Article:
Personally, I love the other aspects of Lent–that it is a time of prayer and penance, self-reflection and soul-searching, and although I once thought giving up something for Lent was cool—I am no longer of this persuasion.

            Lent also means that spring is just around the corner—and that too is something to celebrate after living through this hard winter that does not seem to be done with us yet.

Note: I am not schooled in religious doctrine—this is merely a piece for entertainment purposes only. But, you already knew that.

Published in: on March 12, 2014 at 12:30 am  Comments (25)  

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  1. Our church does practice Lent… Some I suppose do give up something for Lent… I think it is a personal choice. I found however when I did…. I concentrated too much on what I gave up than in the contemplative and prayerful time … so I choose to not do so.

    As far as giving up bread, as some do on a permanent basis re gluten etc. I would definitely have a really difficult time doing so… I love bread.. almost as much as potatoes….Diane

    • you and I are of the same mind when it comes to bread and potatoes
      at my friend’s church their minister suggests that instead of giving something up they take on something such as daily prayer–I really like that idea

  2. Lou, the smell and taste of bread–one of the best things in life. I love a nice hot baquette with Brie and this jam called peach pepper ginger. The idea of Lent, as far as soul searching and reflection appeals to me a great deal but it’s something I do anyway from time to time. But I certainly commend and honor those who practice a belief and ritual that is part of their lives.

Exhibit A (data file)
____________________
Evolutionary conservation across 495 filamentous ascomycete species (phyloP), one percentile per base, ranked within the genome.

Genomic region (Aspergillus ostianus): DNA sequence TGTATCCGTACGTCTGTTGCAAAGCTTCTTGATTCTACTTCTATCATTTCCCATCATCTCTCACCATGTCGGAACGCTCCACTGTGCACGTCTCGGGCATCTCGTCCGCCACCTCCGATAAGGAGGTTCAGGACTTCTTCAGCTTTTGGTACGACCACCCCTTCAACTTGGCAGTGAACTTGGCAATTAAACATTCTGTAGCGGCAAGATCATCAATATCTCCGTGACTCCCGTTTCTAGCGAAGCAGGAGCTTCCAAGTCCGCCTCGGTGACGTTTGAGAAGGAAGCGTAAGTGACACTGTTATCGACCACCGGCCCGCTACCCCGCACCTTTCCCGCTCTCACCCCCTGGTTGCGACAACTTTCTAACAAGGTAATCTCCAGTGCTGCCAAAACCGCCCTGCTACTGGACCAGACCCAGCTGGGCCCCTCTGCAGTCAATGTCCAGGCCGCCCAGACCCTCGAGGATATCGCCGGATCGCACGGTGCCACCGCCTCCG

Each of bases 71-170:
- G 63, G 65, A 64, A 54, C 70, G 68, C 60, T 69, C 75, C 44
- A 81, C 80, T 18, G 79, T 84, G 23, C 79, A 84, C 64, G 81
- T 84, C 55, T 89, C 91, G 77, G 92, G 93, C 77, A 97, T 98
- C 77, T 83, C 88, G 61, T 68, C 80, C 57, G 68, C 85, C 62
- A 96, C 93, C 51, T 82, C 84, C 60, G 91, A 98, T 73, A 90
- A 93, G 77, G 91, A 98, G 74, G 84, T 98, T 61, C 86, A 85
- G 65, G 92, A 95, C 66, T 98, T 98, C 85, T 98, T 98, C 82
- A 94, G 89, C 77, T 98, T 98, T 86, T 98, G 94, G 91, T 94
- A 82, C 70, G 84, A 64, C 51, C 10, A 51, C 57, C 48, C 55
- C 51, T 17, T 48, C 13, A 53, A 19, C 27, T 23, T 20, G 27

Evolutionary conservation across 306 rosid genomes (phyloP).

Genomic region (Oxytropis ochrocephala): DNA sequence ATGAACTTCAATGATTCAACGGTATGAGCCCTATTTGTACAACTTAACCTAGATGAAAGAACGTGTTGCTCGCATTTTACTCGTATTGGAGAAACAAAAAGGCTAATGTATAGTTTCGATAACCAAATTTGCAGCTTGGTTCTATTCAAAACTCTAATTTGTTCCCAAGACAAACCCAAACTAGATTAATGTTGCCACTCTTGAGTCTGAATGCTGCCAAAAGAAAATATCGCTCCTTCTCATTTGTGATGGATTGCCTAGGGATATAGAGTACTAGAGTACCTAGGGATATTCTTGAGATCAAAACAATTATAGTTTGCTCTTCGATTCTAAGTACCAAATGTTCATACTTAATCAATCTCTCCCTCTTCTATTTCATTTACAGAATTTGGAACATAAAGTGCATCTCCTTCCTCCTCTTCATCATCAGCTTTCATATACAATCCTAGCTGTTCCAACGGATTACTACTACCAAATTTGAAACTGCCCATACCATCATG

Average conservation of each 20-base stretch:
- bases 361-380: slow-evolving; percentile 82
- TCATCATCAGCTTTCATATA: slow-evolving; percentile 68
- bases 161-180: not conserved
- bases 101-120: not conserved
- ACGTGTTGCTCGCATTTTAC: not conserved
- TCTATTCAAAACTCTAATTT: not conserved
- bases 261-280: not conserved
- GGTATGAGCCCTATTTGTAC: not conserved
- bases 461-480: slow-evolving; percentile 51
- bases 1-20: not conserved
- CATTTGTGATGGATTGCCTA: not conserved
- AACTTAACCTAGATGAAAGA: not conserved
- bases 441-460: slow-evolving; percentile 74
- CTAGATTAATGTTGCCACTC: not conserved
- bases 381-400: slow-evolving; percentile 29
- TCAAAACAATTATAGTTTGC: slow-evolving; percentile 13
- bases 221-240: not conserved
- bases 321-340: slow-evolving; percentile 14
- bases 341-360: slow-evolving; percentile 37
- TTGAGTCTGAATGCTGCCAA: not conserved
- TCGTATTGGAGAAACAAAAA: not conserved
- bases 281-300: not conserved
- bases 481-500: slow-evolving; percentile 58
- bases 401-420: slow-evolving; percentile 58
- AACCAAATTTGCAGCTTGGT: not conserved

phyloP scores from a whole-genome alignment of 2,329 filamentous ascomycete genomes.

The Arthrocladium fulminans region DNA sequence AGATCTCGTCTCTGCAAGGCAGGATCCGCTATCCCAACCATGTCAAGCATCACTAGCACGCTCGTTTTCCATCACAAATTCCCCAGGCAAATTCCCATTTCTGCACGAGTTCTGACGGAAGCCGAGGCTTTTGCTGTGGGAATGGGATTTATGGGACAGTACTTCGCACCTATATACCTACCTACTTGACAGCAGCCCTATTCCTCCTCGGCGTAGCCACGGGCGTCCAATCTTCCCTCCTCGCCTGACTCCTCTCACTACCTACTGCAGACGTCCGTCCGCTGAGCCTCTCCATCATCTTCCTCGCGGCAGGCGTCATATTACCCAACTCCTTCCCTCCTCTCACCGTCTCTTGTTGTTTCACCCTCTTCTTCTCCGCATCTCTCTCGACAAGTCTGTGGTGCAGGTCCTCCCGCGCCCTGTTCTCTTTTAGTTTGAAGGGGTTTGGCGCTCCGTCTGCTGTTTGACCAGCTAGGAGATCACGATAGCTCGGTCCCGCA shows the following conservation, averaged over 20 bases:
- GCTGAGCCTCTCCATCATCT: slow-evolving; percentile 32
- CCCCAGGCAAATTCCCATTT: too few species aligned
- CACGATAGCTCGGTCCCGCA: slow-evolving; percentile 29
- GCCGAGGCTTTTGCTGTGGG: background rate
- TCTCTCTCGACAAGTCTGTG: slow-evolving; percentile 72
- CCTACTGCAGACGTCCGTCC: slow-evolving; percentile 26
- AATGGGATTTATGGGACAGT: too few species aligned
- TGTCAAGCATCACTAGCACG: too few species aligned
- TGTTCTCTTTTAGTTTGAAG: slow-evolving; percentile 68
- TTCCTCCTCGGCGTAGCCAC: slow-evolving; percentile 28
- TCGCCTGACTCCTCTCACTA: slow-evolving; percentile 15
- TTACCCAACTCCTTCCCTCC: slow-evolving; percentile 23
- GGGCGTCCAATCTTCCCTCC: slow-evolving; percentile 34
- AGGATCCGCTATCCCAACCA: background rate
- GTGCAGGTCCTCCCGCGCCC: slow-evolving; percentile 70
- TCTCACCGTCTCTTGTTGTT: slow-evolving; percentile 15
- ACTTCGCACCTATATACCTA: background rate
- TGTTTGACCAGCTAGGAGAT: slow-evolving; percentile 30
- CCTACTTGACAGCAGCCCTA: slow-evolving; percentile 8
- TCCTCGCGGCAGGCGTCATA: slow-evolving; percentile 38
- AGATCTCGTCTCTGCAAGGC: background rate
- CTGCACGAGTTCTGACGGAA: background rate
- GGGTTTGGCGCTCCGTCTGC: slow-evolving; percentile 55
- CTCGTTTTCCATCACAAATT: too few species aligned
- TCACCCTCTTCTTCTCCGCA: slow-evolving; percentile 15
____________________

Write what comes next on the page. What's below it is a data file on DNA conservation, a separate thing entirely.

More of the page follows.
• that jam sounds wonderful
      I too commend those who practice a belief system that comforts them

  3. Old story: Real masochists don’t take freezing cold showers because they like them. 😛

  4. I do miss bread, but not the aches and pains that came with it. We did not practice Lent, nor the sacrifices that came with it, but like you I like the idea of self reflection…..and knowing that spring follows Lent!

  5. I absolutely love bread but I have an intolerance to wheat (do’h!). But I can eat it once or twice a week which is lovely with my weekend breakfast of eggs benedict 😀

  6. Haha I gave it up for around a month after reading Wheatbelly and I felt so good and easily lost weight. It wasn’t as hard as I thought although I am eating it again now!

  7. Bread isn’t a big thing in my life, but I do enjoy it occasionally. I would never give up anything because someone tole me to. 🙂

  8. I’m with you on the self-reflection – and my hunch is that you (and I and others too I’m sure) don’t need a special time of year for that exercise. That’s good for the soul.

  9. I am weak too my friend :). I love bread and other forms of carbs, and I don’t really agree with eliminating a food group. Everything in moderation that’s my rule!!

  10. Self reflection and soul searching yes. Gasp.. No bread? How do eat pb and j?

  11. Carbs in general is what I live for (hyperbole, but you know what I mean). I feel like they get such a bad rep but my philosophy is to just balance it out with other things. And it also matters the kind of carbs you’re eating, not just cutting them out completely. (Can you tell I have a bone to pick regarding this matter?) I definitely do have a lot of respect though for people who honor Lent by means of physically giving up something.

    • I like the bone you are picking–I think it needs to be looked at–everything is not so black and white

  12. I admire those who do lent, I cannot imagine giving up something I love for so long! Bread being one of them, I adore it!

    Choc Chip Uru